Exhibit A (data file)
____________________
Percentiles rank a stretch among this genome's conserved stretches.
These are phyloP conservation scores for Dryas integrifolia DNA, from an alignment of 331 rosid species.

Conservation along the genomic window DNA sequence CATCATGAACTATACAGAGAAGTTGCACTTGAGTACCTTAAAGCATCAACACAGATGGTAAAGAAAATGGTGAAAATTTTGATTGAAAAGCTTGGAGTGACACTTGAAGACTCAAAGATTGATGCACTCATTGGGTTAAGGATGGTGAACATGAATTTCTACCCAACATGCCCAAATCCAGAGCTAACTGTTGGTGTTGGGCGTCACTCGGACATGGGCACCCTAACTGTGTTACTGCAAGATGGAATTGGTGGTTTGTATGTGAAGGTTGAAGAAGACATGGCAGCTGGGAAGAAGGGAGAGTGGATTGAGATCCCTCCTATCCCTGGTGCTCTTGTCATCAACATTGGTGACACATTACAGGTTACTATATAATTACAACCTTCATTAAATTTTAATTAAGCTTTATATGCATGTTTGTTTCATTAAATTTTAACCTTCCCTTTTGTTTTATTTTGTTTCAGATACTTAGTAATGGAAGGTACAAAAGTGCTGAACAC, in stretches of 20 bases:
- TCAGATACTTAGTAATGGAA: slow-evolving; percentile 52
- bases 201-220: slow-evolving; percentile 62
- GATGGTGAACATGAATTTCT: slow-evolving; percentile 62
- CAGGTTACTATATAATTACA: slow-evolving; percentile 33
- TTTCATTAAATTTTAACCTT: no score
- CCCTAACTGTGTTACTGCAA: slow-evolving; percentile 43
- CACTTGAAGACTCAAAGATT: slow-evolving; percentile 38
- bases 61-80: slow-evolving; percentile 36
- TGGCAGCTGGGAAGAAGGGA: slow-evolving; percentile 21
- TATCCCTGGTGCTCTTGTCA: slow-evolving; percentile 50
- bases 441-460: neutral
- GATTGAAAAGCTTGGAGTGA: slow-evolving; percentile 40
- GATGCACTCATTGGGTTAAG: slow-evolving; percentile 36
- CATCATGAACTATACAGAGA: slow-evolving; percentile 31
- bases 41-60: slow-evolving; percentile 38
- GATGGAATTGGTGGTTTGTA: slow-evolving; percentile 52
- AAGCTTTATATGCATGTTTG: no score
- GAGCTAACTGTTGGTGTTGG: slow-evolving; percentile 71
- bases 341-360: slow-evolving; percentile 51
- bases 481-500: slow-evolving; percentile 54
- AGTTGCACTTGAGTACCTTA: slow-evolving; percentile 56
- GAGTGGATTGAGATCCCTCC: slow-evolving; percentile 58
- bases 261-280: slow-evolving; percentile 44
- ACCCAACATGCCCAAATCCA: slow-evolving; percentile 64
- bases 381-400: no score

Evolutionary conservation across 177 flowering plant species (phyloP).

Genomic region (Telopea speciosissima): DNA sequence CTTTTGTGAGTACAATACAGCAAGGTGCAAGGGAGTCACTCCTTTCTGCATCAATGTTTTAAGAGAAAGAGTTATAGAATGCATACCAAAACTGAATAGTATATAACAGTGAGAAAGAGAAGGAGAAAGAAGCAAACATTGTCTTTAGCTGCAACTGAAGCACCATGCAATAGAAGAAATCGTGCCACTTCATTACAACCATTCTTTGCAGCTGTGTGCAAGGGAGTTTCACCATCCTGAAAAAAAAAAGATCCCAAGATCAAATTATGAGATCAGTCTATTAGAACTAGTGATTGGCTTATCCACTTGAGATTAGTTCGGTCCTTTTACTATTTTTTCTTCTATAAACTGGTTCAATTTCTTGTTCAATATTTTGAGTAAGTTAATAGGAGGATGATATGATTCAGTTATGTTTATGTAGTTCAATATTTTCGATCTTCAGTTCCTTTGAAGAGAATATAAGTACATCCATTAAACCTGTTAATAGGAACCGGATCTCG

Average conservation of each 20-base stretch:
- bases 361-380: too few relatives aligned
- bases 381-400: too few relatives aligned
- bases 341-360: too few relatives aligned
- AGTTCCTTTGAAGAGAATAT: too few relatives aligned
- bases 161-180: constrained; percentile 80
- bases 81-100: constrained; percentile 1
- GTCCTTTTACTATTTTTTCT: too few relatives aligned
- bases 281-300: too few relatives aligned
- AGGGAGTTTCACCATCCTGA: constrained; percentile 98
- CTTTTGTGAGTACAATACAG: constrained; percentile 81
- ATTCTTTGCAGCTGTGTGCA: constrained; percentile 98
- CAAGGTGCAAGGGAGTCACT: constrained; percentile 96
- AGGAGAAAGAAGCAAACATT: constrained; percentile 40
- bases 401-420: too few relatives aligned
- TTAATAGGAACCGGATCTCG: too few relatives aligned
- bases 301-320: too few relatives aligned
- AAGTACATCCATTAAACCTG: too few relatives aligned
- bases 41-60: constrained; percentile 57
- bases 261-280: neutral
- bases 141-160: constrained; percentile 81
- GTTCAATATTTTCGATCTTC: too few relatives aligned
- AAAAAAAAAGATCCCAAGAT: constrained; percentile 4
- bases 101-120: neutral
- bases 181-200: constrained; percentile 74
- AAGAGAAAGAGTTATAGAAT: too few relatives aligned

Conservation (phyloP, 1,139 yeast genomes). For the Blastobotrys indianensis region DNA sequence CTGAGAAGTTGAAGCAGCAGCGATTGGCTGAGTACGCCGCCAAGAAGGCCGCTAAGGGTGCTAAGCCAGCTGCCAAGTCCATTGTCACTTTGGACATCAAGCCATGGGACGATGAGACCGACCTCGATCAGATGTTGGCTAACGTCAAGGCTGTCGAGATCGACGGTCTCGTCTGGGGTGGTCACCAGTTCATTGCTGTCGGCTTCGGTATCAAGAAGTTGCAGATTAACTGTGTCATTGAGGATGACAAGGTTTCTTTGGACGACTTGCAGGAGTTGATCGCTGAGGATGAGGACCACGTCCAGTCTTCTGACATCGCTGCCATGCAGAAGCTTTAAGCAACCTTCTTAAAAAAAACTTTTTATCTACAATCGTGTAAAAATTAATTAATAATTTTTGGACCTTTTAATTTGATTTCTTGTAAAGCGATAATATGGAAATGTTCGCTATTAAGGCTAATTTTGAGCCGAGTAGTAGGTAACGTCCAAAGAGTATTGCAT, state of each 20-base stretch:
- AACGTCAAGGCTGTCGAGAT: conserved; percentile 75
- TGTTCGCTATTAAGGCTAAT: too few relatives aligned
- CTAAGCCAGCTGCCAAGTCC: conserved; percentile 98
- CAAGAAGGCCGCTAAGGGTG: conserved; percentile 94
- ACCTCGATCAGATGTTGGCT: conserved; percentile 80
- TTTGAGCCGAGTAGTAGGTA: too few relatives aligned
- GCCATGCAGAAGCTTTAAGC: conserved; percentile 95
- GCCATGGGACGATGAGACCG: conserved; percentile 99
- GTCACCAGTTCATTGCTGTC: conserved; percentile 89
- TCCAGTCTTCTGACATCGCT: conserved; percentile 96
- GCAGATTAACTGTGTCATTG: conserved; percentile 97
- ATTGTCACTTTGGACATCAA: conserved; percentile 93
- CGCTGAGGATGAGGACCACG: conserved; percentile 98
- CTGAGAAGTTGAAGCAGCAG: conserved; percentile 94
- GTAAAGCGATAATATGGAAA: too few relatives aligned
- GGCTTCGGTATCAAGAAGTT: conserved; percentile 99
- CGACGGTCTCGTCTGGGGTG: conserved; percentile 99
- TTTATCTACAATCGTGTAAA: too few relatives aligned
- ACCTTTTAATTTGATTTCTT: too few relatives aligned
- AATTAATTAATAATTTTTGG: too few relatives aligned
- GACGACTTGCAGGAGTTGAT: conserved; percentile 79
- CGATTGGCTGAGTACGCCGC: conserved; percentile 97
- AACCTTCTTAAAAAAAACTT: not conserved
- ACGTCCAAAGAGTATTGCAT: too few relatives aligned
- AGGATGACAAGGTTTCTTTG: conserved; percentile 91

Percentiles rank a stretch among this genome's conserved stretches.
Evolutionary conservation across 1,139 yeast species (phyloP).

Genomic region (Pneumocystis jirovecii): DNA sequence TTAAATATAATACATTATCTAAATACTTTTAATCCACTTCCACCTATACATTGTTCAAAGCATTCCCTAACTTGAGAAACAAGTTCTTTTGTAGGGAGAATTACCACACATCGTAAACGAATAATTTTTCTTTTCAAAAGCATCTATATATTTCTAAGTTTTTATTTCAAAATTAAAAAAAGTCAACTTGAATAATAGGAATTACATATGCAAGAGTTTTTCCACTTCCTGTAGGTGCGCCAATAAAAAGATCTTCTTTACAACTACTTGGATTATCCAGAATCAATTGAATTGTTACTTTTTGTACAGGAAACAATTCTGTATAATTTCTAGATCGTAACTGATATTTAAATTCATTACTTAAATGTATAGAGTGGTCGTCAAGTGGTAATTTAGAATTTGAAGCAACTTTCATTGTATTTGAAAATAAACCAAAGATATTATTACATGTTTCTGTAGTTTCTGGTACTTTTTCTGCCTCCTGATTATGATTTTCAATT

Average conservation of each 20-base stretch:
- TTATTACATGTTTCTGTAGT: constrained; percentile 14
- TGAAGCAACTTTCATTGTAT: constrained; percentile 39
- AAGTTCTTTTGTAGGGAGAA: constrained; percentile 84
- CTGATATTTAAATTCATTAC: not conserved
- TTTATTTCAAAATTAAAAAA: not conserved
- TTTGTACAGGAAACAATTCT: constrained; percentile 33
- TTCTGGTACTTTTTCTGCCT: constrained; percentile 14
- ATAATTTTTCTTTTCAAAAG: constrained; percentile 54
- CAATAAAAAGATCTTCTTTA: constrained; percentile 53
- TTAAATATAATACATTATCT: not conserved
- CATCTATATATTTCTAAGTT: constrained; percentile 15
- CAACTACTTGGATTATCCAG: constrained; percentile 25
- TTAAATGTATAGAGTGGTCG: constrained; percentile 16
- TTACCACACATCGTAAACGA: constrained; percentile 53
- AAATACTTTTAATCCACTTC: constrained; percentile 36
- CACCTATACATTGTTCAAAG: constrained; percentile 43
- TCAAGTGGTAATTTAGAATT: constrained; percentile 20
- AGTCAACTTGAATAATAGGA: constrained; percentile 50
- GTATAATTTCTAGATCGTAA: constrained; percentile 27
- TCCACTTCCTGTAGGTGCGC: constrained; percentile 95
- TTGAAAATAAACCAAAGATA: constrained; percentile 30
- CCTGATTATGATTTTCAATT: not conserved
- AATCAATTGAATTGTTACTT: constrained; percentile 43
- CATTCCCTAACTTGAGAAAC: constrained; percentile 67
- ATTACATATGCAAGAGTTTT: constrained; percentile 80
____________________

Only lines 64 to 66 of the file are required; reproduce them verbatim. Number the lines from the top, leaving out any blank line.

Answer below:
- GCCATGCAGAAGCTTTAAGC: conserved; percentile 95
- GCCATGGGACGATGAGACCG: conserved; percentile 99
- GTCACCAGTTCATTGCTGTC: conserved; percentile 89